Page 117 - Ad Hoc Report June 2018
P. 117

 nature of federal criminal litigation, the defense should be “on the same footing as [government] counsel with training and expertise,” to protect the rights of the defen- dant under an adversarial system.280 Where there is not a current and adhered-to plan codifying practices to establish an effective and efficient system for providing CJA representation, then the statute itself is not being implemented to provide the protections it was designed to ensure.
Other districts have CJA plans that exist on paper but are ignored in practice. A federal defender told the Committee that under the plan in her district, “You are technically on the panel, on the CJA panel, whether or not you are qualified. Every person who is admitted to the bar of the [district] is considered to be on the panel, and that includes whether or not you are dead because they don’t strike your name off after you die.”281 She further explained that if her office wants to contact panel attorneys to offer training or other support, “it is very difficult to get a meaningful list of those lawyers who are practicing routinely.”282
In another district, the Committee was told:
[W]e have a model CJA plan. We’ve had it for years, it’s been re-adopted any number of times, the last time was 2011. We have it, but the judges of my district totally ignore it. It has different things on it about criteria for admission to the panel. There’s supposed to be a mentor panel, you’re supposed to have a three-year review. They don’t do any of that.283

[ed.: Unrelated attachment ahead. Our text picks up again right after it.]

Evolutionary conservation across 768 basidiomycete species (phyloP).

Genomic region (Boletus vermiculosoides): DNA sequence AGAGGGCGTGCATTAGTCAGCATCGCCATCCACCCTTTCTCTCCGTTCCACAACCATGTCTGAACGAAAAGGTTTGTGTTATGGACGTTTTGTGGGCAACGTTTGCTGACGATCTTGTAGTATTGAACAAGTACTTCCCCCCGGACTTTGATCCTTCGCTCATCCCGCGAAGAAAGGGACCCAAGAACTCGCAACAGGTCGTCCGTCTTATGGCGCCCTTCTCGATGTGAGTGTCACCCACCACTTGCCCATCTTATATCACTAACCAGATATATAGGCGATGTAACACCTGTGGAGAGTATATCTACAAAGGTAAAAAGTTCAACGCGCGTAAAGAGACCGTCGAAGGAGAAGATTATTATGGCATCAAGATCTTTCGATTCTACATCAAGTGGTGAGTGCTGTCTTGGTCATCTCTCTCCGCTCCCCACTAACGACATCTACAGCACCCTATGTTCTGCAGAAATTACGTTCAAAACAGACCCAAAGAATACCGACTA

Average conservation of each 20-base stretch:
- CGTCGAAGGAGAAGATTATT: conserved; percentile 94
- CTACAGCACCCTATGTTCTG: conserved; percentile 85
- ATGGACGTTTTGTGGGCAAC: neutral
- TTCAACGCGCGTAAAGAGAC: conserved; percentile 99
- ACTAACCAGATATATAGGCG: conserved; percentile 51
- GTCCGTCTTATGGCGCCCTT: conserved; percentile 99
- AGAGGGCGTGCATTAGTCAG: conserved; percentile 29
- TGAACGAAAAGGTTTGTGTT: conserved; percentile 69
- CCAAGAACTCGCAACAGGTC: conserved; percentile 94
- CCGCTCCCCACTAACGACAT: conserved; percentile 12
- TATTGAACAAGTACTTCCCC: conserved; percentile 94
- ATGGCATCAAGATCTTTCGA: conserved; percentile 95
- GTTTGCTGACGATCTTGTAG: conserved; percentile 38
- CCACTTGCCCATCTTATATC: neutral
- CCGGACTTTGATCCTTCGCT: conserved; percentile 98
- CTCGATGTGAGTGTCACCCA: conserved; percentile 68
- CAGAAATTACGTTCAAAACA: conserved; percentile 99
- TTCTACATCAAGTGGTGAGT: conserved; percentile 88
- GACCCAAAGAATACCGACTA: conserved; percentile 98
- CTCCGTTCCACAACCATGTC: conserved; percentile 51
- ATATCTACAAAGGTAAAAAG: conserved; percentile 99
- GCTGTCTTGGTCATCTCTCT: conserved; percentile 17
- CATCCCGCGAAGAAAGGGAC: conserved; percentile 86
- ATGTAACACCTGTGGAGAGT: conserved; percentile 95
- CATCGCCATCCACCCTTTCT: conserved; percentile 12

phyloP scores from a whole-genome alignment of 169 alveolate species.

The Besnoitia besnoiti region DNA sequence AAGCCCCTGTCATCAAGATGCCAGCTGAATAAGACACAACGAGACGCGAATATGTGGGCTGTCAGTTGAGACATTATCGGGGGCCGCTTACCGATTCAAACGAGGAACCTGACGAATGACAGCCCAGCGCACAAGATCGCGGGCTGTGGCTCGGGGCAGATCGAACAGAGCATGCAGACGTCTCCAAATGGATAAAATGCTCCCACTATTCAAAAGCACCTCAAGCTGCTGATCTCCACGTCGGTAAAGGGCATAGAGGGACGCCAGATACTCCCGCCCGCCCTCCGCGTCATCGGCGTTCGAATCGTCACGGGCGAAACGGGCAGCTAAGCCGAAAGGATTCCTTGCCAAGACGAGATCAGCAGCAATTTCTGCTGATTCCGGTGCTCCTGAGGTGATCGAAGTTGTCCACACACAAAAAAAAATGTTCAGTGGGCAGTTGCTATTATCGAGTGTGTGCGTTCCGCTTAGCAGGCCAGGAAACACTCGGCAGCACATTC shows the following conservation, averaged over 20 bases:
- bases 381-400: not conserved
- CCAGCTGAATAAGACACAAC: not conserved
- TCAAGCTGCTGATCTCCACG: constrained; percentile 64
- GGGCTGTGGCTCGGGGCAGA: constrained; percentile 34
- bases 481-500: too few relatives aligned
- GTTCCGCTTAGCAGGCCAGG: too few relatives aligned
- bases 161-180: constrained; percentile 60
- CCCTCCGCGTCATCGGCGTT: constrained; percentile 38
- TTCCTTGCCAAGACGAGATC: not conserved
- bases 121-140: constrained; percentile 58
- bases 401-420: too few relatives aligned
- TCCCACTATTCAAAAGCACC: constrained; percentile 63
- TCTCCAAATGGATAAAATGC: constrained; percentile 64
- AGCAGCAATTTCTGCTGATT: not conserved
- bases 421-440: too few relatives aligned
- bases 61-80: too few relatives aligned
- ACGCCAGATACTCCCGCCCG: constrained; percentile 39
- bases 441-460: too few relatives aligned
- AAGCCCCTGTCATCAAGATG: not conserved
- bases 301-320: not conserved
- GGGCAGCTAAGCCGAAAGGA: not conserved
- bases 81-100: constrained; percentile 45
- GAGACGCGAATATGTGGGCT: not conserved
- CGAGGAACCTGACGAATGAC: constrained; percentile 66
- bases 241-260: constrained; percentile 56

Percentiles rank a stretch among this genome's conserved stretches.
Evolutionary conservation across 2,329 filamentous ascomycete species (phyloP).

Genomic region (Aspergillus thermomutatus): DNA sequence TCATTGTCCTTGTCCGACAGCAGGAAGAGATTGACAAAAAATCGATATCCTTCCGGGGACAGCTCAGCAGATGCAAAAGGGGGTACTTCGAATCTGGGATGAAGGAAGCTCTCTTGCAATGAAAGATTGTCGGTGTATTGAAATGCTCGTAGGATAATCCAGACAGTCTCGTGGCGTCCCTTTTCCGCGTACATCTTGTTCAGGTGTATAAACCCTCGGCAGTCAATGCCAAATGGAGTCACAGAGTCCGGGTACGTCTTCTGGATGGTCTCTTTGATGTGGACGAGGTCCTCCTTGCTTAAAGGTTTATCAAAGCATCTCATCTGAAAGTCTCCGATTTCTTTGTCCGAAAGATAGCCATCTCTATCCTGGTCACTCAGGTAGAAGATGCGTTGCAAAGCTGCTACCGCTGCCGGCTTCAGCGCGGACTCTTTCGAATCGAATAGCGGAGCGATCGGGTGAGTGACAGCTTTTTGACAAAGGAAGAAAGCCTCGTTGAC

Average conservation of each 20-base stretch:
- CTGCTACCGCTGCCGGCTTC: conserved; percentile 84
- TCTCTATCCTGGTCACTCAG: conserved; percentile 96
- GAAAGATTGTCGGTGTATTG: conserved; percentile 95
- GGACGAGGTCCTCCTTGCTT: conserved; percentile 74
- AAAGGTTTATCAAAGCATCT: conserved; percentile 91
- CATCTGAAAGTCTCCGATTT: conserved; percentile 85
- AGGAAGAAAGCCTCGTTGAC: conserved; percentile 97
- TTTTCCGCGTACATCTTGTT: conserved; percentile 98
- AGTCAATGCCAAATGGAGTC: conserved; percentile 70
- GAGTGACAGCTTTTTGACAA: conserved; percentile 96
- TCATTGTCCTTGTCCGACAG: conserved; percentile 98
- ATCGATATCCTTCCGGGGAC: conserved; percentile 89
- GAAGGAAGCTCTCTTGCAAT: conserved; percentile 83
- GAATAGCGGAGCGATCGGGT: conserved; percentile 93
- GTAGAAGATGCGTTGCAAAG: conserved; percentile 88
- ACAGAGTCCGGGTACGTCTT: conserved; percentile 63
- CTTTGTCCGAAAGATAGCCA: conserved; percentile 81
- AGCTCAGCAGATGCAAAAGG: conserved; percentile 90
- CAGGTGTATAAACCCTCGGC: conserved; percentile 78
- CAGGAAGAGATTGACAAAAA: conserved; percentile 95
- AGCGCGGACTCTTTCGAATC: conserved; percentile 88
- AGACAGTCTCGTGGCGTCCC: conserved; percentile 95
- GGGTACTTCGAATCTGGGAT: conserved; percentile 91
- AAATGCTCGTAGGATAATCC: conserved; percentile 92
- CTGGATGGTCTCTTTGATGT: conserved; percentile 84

Moreover, because many plans lack review procedures for panel attorneys and don’t have structures in place to assist and train them when judges have con- cerns about the quality of their practice, some panel attorneys find that they are no longer receiving appointments. Judges simply tell the magistrate judge, “Don’t send this person back into my courtroom.”284 This hurts the individual attorney and the panel. With proper plans that include policies that provide feedback and training for these attorneys, many of these lawyers would not be faced with exclusion from appointments but instead would be “salvageable.”285 Instead of being identified
for training or support that could improve overall quality of representation in the district, they “just magically don’t get cases anymore, which doesn’t improve the performance standards of anyone.”286
There are considerable benefits to updating and implementing plans with provisions to promote a qualified and well-trained panel. A panel attorney told the
280 E.GerryMorris,Pres.NACDL,PublicHearing—SantaFe,N.M.,Panel2,Tr.,at26.
281 TinaHunt,Exec.Dir.,CDO,M.D.Ga.,PublicHearing—SantaFe,N.M.,Panel3,Tr.,at1.
282 Id.
283 RochelleReback,FormerCJAPanelAtty.,M.D.Fla.,PublicHearing—Miami,Fla.,Panel5,Tr.,at12–13. 284 TinaHunt,Exec.Dir.,CDO,M.D.Ga.,PublicHearing—SantaFe,N.M.,Panel3,Tr.,at25.
285 Id.
286 Id.
No recommendation presented herein represents
the policy of the Judicial Conference of the United 2 0 1 7 R E P O R T O F T H E A D H O C C O M M I T T E E T O R E V I E W T H E C R I M I N A L J U S T I C E A C T 73
 States unless approved by the Conference itself.
 


















































































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